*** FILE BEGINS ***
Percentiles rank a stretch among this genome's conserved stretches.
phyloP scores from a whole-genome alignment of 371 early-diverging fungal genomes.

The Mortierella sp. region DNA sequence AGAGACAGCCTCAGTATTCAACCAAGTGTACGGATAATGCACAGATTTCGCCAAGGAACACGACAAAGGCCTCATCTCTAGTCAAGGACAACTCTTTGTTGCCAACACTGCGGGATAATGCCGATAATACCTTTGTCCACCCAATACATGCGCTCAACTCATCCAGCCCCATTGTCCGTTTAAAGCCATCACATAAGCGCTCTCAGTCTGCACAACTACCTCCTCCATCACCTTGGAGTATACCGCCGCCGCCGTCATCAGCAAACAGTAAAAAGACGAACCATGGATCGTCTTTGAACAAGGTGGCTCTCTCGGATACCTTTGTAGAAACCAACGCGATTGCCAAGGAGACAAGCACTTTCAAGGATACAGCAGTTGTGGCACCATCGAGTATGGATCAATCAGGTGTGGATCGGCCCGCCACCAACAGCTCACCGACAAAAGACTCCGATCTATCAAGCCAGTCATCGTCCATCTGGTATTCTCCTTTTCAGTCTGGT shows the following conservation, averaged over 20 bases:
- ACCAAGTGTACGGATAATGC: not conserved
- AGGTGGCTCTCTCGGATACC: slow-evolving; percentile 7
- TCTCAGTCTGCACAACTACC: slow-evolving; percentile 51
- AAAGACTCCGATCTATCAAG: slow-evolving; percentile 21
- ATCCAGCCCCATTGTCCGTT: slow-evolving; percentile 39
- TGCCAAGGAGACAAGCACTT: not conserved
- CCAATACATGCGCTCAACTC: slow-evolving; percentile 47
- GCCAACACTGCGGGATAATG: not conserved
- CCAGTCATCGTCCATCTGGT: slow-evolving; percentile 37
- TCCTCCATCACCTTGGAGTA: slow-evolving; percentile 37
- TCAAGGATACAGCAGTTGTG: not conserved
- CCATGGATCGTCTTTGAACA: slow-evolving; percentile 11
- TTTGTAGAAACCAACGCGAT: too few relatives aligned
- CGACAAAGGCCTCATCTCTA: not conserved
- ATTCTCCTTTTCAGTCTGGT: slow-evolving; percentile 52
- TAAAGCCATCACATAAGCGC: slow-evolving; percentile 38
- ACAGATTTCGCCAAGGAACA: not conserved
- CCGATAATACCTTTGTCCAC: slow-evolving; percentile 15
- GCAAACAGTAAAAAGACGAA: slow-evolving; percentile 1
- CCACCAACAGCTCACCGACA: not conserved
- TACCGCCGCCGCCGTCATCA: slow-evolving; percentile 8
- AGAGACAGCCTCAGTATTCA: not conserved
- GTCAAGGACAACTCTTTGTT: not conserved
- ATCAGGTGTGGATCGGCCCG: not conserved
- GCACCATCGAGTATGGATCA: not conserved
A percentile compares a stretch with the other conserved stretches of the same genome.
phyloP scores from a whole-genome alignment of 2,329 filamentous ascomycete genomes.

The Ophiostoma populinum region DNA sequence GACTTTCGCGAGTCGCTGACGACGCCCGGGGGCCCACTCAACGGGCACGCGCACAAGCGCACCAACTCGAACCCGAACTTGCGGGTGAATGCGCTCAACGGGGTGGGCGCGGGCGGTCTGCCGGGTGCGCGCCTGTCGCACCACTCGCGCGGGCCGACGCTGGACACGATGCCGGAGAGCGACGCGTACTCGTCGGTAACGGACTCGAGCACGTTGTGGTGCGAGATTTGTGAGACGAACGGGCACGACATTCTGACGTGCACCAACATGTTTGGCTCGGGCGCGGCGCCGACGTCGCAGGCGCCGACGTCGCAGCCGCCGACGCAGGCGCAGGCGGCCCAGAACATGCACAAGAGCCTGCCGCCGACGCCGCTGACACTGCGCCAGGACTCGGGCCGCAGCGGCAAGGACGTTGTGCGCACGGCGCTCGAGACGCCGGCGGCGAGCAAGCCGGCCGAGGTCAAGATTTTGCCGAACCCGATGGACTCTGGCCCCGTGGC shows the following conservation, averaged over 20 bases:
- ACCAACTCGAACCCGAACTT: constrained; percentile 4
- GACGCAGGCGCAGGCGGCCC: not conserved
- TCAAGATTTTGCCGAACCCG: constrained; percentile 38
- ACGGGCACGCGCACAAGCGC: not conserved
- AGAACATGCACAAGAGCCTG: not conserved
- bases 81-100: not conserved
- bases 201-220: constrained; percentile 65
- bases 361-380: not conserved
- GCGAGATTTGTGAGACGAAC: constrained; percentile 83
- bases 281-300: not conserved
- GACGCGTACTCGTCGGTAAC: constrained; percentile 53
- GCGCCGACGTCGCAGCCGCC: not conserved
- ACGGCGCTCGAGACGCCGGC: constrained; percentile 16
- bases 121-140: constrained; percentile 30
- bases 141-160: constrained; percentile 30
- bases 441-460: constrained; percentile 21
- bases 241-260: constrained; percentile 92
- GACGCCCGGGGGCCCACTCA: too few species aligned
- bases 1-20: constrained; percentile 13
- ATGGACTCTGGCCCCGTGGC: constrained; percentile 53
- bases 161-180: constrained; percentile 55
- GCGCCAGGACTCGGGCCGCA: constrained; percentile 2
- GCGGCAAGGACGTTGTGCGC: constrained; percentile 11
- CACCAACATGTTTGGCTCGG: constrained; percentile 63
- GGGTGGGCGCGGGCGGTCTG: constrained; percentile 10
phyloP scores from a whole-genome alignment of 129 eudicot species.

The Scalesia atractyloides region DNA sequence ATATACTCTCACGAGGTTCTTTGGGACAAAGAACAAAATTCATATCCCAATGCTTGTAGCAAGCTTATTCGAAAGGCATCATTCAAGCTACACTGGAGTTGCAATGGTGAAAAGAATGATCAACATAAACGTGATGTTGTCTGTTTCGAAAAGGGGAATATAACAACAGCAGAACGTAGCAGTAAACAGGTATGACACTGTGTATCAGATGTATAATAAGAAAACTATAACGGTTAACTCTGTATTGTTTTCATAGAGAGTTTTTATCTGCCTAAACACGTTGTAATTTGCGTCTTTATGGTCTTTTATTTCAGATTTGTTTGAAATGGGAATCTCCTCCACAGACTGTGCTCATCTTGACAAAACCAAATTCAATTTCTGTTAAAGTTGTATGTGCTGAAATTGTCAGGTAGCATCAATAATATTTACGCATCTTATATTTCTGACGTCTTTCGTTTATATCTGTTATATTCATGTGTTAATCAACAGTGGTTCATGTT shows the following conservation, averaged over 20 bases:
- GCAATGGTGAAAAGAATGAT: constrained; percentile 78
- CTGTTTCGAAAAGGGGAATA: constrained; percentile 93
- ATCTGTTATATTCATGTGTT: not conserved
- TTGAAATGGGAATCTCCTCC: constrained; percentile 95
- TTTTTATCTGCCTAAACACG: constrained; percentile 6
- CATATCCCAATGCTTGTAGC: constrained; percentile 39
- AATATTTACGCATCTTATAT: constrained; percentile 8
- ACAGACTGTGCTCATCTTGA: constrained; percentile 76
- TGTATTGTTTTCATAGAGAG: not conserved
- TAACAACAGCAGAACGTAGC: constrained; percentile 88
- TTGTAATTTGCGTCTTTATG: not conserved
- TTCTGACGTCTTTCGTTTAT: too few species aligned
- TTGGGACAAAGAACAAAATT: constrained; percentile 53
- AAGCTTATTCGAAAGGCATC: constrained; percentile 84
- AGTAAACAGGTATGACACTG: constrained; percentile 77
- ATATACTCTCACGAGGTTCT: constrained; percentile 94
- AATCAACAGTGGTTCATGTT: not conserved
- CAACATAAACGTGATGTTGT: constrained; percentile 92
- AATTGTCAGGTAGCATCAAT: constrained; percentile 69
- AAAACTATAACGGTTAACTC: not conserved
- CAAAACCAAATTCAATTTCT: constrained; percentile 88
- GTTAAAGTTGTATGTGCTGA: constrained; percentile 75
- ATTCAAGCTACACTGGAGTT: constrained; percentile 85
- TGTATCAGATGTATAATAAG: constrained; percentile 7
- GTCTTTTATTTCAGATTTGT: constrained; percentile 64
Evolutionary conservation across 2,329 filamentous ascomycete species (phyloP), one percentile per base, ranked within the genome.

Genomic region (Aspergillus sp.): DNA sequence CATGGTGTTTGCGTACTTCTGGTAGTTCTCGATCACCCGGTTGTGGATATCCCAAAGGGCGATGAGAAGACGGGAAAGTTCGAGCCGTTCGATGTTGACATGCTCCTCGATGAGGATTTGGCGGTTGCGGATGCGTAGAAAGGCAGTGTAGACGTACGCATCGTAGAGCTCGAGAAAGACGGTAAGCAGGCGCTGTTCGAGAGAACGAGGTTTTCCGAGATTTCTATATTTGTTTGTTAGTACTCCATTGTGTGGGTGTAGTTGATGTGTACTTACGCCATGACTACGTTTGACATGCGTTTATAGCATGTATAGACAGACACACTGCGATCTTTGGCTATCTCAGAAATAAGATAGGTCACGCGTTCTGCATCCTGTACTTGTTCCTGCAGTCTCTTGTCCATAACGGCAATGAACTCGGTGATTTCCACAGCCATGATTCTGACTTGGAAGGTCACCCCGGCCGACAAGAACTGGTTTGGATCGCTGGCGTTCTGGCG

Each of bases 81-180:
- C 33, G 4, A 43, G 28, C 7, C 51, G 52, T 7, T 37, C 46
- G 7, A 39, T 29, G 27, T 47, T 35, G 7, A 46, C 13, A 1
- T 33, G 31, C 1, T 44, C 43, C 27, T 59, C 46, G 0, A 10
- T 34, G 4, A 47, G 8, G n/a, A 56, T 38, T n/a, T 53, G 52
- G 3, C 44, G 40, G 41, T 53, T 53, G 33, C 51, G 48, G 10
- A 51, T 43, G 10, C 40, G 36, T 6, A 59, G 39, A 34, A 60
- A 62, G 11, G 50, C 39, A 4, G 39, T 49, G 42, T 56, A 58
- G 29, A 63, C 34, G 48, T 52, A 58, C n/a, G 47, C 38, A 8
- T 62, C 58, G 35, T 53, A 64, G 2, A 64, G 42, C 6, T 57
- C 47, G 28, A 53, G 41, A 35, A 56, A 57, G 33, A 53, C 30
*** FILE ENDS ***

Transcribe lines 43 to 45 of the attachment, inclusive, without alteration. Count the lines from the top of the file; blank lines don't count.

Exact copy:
- GCGCCGACGTCGCAGCCGCC: not conserved
- ACGGCGCTCGAGACGCCGGC: constrained; percentile 16
- bases 121-140: constrained; percentile 30